Old Barns Find New Life

The wedding and event barn industry in Wisconsin is alive and well! With well over 200 barns scattered across the state, there are plenty for people to choose from. I was able to stop out at Bridle Barn & Gardens in Mt. Horeb, Wisconsin to visit with owner, Robin Marohn, to learn more about what makes their barn unique and about the industry as a whole.

The Bridle Barn is an 1870’s amish built horse barn, that has been part of their family for years. When they first purchased the barn and land, Marohn and his wife were unsure exactly how to make use of it, as they did not know anything about raising horses nor about growing crops. Wedding barns at the time were gaining popularity on the east coast, and they decided it was a good route to go with only a few wedding barns in Wisconsin at the time.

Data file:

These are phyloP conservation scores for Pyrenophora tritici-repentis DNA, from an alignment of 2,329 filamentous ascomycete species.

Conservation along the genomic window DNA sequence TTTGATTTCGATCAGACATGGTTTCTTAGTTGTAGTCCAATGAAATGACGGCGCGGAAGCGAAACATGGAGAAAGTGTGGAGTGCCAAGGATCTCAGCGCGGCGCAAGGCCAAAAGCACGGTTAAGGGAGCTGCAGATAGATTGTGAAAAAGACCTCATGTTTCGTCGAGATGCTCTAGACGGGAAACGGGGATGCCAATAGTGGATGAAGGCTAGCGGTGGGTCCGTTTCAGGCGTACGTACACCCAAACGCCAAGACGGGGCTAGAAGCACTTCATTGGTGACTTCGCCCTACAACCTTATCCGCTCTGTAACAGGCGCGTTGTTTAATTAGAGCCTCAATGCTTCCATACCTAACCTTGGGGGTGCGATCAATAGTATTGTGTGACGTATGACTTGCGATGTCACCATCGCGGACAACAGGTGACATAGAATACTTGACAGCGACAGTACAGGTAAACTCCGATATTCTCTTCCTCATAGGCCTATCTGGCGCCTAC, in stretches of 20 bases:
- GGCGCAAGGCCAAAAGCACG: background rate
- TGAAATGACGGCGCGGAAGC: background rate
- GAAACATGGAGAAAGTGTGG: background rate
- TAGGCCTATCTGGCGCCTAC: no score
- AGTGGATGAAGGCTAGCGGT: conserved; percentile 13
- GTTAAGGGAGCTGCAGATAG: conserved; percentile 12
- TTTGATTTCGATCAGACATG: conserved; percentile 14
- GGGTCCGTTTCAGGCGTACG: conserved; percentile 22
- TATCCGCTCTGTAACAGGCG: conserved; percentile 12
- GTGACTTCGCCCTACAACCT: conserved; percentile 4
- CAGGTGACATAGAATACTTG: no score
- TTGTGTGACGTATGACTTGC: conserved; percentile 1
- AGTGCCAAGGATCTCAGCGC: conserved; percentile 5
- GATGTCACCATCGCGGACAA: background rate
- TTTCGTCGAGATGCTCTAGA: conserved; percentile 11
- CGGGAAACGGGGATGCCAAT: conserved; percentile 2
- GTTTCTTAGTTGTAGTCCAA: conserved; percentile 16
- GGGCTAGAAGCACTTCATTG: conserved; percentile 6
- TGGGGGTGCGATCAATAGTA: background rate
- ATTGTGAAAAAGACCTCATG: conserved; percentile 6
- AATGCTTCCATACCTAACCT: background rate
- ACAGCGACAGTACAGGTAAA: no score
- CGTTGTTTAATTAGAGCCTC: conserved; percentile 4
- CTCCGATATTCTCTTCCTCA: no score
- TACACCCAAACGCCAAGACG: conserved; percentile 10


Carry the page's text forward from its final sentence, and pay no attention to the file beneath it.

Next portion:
“There were a few years where everybody wanted to get married in a barn,” Marohn said. They saw a huge wave for a while, that has slowly backed off now. Even though they’re not at their high point, wedding barns are still very popular for people looking for a more rustic or country wedding. Marohn mentioned that being in the Blue Valley near Mt. Horeb makes for beautiful scenery and a very peaceful location. He says, “that’s what sets us apart.” Other than that, it is just continuing to adapt and stay relevant that keeps the customers coming.

During the pandemic, unfortunately the barn had to basically shut down other that a few “tiny events” that they hosted. Luckily though, the majority of their customers were able to move their dates from 2020 to 2021. They are excited to see that Dane County restrictions are being lifted and that things are getting back to normal. As soon as things started to look better, “the phone started ringing, we started getting emails,” said Marohn and things have been getting back to business as usual.

They are very busy preparing for their first event of the year. “It’s like the reawakening in the spring, it’s the reawakening of the barn and gardens to get everything ready for their first event,” said Marohn. Their normal season runs from the end of May to October, so they are almost ready to kick things off for the year.